Why HIV Infection Rates are Up for Young Black Males 3

By | September 26, 2011

When I was nineteen, a family friend who was also a doctor terrorized me.

In addition to misdiagnosing me, I was made to feel ashamed, stupid and just plain bad about myself for being both attracted to men and acting on this attraction. To this day, I still hate and dread doctors. This was my introduction to sexual and social responsibility.

The message was clear and relentless : sex bad, gay sex worse.

Growing up with folks who started in one class then ascending into another, they neglected to shed their “black fear ” regarding doctors and the healthcare system. Like most black folks, we only saw doctors if there was something wrong and then of course believed the diagnosis they decided to met out.

Most black folk do not practice or believe in preventive health matters.

At nineteen I was scared, had been peeing blood for over a week and was too afraid to talk with my parents about it. I sheepishly went along with the sublime idea that I could take the eleven hour bus ride from my first year of college with my 102 degree fever. I was willing to not speak about my health concerns and suffer because being sick would raise suspicions and garner too many questions.

If a well-educated individual with well-educated people raising him could make such a stupid decision, what chance does a homeless economically challenged individual have for taking his well being into his own hands ?

None. No discussion regarding safer sex practices and sexual behavior can occur without an honest approach to how health matters (physically, sexually , mentally) are viewed and mishandled within the black community. As a forty-three year old black gay male , I have been tested for HIV in excess of two dozen times.

I have only had a full physical once.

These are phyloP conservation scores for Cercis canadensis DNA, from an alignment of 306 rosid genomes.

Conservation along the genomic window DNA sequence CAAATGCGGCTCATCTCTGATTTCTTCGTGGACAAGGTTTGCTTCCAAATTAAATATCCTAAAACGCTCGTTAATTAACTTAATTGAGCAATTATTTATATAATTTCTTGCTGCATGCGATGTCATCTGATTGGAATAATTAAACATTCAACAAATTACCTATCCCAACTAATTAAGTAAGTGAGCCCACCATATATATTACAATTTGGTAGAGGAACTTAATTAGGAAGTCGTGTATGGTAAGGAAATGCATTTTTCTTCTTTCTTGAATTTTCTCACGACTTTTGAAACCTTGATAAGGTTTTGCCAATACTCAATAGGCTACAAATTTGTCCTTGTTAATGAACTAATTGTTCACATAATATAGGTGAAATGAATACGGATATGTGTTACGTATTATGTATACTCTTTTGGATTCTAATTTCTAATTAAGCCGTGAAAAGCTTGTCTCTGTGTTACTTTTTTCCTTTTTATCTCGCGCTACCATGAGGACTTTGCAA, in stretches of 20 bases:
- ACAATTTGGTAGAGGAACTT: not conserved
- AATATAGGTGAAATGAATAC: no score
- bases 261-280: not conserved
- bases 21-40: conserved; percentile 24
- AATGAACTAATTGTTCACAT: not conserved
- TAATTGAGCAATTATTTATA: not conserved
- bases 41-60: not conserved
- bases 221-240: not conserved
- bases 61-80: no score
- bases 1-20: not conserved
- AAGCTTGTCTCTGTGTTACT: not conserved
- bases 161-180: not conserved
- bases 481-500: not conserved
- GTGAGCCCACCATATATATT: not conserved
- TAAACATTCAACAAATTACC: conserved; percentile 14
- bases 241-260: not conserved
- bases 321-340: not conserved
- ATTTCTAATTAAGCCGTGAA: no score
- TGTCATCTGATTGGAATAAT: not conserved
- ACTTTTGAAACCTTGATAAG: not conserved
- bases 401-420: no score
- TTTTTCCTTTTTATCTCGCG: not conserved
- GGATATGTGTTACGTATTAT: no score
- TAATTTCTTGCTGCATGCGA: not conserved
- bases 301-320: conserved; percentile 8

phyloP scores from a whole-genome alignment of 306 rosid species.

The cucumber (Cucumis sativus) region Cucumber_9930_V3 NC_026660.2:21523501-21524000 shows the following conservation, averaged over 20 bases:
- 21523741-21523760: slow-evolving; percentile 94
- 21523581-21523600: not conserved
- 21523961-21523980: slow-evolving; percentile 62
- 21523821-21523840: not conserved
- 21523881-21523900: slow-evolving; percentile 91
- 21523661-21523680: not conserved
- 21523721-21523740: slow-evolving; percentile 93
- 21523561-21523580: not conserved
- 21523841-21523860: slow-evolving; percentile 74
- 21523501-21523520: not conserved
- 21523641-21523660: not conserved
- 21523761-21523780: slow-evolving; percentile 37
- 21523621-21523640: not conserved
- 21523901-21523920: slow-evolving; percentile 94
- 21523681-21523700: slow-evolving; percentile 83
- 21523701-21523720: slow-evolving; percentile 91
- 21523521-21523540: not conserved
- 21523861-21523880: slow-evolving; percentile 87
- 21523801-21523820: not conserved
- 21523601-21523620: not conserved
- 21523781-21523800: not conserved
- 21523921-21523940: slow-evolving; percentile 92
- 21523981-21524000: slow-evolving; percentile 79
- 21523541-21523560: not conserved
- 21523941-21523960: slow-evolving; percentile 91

I know that diabetes, high blood pressure and other “silent killers” are rampant within my family of origin and yet only respond when there is pain or an inability to do what I would like ( I once directed a play while having a hearing loss). I didn’t want to let anyone down. I am also guilty of not practicing preventive health measures with the exception of HIV prevention.

Perhaps, it is because I have seen the devastation this very preventable disease can bring. Perhaps it causes me fear knowing I have been intimate with people who were infected.

This is an area where I have not allowed for chance and the best of intentions. I have learned to trust no one in regards to staying HIV negative. I wish there was a magic wand that would somehow allow young black males to clearly see and understand their value. Wouldn’t it be awesome to see a generation of young black males who truly understood their value and valued themselves ?

When an individual fails to see his value or worse allows someone else to determine it, he will make incredibly stupid decisions.

I thought being sexually attracted to men was the worst thing I could do to my parents. As a result, I allowed a white jacket and family loyalty to silence and subsequently terrorize me. Today, the white jacket would be offered a quick bitch slap and a kick in his bathroom parts.

We must teach our young men that they matter.

Not because of what they can provide for others or how they can be pimped culturally but that they matter simply because they are here. When I felt as if I didn’t matter (as a result of developing a healthy dose of self hatred via homosexuality and what being black and male represented) I allowed much nonsense to take place.

It would take five years (three spent having unprotected sex with my then bf and one year with another bf who was infected but “forgot ” to mention it) before I even dared to get tested.

Why did I wait so long ? Fear. I had no idea what I would do or what my options were should the test result come back positive. Not making my health a priority allowed me to not take full responsibility for my life in a way that was just plain frightening. I have repeated the emotion of fear to underscore what is going on with many of our young people.

Like so many of their older peers (myself included) and adults , the thinking might be “ain’t nothing hurting or out of the ordinary so I must be ok.”

We, the older and hopefully wiser adults, have got to challenge and change this outdated and devastating way of looking at our health. In a previous post, I mentioned a friend of mine who is a hustler. He is always sick. Although I see him sporadically, he is often getting over a cold or some other illness.

He is in recovery and attends twelve step meetings. He is sometimes job hunting and struggling to find a place to live.

He never mentions finding a free clinic, checking on his status or taking care of his health.

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